From third generation sailors to first timers, the fun and camaraderie is attracting sailors of all ages to Geelong’s Festival of Sails presented by Rex Gorell Land Rover.
Tony Kopp, owner of the Young Rocket 780 design called Astro Boy, has been coming to the regatta with his dad Andrew, also an avid sailor, for the past 20 years.
“Dad’s owned many boats for years and used to drag me down here to the Festival of Sails. Then I got hooked on it,” he says.
These days the tables have turned and Tony, 37, from Williamstown is competing in the Club Marine Cruising with Spinnakers division 3, with dad Andrew part of his crew.
Astro Boy, named so because it’s a Young Rocket design and Kopp wanted a space theme, is sitting fifth overall on day three of the competition.
“It’s a social thing for us. I have so many friends here. We are taking it pretty seriously but at the same time it’s a lot of fun,” Kopp says.
“I love sailing on Corio Bay because it’s flat water. I’m thinking of moving the boat here. The music is good, the bars are good, there is so much food,” Kopp says of the festival’s shoreside component.
Mhairin Hilliker, 22, is experiencing her first sailing regatta on-board Astro Boy.
“A good mate invited me down and I wanted to see what it was all about, and the social side of the Festival of Sails was pretty appealing,” she says.
“The crew have been super supportive. It was especially exciting at the start of the Melbourne to Geelong Passage Race. It’s a good way to learn everything that goes on aboard a boat – a crash course. I’ll definitely be taking any opportunity I can to go sailing in the future. Hopefully I’ll be back next year.”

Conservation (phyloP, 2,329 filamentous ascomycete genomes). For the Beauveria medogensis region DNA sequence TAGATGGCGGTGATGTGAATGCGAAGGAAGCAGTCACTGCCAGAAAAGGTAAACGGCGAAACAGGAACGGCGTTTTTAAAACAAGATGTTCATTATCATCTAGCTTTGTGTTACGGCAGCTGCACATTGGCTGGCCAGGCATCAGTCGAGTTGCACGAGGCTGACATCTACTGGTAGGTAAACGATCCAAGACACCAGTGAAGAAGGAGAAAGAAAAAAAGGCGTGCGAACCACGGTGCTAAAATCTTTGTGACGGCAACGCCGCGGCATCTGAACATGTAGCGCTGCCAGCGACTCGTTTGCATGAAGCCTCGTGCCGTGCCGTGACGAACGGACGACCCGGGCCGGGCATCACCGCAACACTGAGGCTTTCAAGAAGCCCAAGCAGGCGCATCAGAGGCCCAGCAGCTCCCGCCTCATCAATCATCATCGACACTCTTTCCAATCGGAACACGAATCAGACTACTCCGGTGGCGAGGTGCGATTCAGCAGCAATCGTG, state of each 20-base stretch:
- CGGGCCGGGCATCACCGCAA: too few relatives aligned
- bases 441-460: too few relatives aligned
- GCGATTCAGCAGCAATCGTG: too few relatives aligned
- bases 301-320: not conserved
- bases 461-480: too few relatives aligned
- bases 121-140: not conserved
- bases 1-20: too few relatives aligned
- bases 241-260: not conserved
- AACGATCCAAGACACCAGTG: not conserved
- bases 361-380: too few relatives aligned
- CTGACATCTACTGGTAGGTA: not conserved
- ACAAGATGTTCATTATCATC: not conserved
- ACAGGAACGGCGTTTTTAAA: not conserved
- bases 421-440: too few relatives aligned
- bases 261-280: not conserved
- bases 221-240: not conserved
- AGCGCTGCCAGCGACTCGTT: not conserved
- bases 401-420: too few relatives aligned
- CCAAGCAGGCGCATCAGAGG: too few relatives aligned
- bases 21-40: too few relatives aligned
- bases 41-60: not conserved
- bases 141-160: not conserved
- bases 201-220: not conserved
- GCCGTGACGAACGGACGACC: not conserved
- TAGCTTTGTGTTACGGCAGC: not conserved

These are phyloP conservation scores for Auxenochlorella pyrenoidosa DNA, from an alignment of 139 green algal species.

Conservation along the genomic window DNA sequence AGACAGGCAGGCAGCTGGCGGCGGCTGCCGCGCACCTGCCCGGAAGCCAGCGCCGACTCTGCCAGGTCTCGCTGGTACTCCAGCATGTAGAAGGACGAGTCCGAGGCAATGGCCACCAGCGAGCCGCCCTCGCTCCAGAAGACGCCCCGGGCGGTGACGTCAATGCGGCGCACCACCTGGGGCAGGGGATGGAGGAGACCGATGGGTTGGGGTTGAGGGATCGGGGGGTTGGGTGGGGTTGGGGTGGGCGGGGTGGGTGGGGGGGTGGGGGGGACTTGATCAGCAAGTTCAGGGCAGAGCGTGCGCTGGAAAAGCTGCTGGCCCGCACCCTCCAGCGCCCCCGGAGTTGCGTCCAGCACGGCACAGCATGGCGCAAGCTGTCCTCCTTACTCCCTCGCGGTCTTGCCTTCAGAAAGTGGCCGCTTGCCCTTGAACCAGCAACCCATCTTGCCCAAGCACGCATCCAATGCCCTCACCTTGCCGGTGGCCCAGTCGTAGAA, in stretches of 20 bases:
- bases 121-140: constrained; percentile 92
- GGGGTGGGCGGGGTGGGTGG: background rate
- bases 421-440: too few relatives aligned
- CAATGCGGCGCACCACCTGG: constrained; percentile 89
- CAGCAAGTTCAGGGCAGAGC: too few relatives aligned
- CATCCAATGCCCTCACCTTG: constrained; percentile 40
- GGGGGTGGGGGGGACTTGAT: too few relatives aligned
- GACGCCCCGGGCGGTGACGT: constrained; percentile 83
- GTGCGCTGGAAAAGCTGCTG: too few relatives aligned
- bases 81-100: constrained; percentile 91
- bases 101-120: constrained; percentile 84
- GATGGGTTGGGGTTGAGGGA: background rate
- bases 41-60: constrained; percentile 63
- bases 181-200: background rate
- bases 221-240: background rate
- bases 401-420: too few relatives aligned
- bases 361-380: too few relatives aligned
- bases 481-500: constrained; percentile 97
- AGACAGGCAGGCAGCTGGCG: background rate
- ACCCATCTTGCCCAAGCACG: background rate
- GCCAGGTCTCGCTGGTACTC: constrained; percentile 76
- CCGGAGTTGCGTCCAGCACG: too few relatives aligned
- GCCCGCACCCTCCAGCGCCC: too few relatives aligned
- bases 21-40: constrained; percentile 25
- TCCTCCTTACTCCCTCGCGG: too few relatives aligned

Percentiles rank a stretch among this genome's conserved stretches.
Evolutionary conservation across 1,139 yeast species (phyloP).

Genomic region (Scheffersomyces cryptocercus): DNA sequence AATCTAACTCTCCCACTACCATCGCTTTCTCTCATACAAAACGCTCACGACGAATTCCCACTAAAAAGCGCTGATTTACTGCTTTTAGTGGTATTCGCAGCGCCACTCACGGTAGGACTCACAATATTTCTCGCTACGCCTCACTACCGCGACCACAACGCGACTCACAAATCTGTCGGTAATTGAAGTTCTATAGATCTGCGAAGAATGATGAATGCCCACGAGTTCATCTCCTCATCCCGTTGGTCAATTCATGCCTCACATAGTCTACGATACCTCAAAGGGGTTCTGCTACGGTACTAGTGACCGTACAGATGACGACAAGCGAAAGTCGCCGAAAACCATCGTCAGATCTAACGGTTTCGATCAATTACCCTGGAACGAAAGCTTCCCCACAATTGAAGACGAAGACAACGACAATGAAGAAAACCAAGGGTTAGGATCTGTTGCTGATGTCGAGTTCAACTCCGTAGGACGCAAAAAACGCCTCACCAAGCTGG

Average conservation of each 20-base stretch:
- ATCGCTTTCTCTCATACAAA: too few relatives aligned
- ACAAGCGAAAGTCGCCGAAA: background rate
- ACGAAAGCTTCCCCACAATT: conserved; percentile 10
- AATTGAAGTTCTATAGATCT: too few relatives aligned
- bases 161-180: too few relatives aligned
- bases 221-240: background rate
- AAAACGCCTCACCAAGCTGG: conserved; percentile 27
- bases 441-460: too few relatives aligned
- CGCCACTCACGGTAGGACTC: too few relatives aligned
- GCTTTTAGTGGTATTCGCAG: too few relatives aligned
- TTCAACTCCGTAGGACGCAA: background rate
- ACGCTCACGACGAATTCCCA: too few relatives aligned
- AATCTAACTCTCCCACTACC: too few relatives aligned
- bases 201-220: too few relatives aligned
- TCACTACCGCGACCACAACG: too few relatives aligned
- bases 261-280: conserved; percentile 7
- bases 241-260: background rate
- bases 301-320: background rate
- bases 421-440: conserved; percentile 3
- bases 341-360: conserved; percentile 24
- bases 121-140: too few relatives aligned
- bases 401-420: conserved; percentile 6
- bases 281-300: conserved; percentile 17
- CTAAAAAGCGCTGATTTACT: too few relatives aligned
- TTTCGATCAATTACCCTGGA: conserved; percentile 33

White Onyx owner Ben Solly says “sailors breed sailors”.
Solly, 57, who sails out of Melbourne’s Sandringham Yacht Club and owns the boat with his wife Katherine, was introduced to the sport by his father and has been sailing since he was nine.
His love affair with the ocean has been embraced by his daughters, Eliza and Philippa, who are part of the crew aboard his X Yacht 412 which is competing in the Club Marine Cruising with Spinnaker division 1.
“In general, the sailing fraternity is a very tight knit group. Sailors breed sailors,” he says.
“Our own children have gone through the junior program. If you look at our crew Eliza is the youngest and she is 21 and I’m the oldest at 57. There’s quite a strong bubble which is building in the next generation.
“It’s a great sport; everyone is welcome and you can do it all of your life. You can start at nine and go on until you are 90.”
Daughter Eliza, 21, has been on the water since she was a baby and sailing on her own since she was seven or eight.
“I love the competitive side of it but also that you can do it in a relaxed nature with your friends, and enjoy being out in the environment.”
Eliza recently completed a three year 49er FX campaign hoping for a spot at the Rio Olympics. She says one of the highlights was the chance to travel. “You get the opportunity to travel around the world. A lot of it was in Europe; I did heaps of regattas in Spain, France and a little bit in Miami and Weymouth in England where the sailing was for the 2012 Olympics.”
“I think there are more opportunities for younger people coming through. There are smaller keel boats younger people can get together on and the social side of it is an attraction as well, for the younger generation.”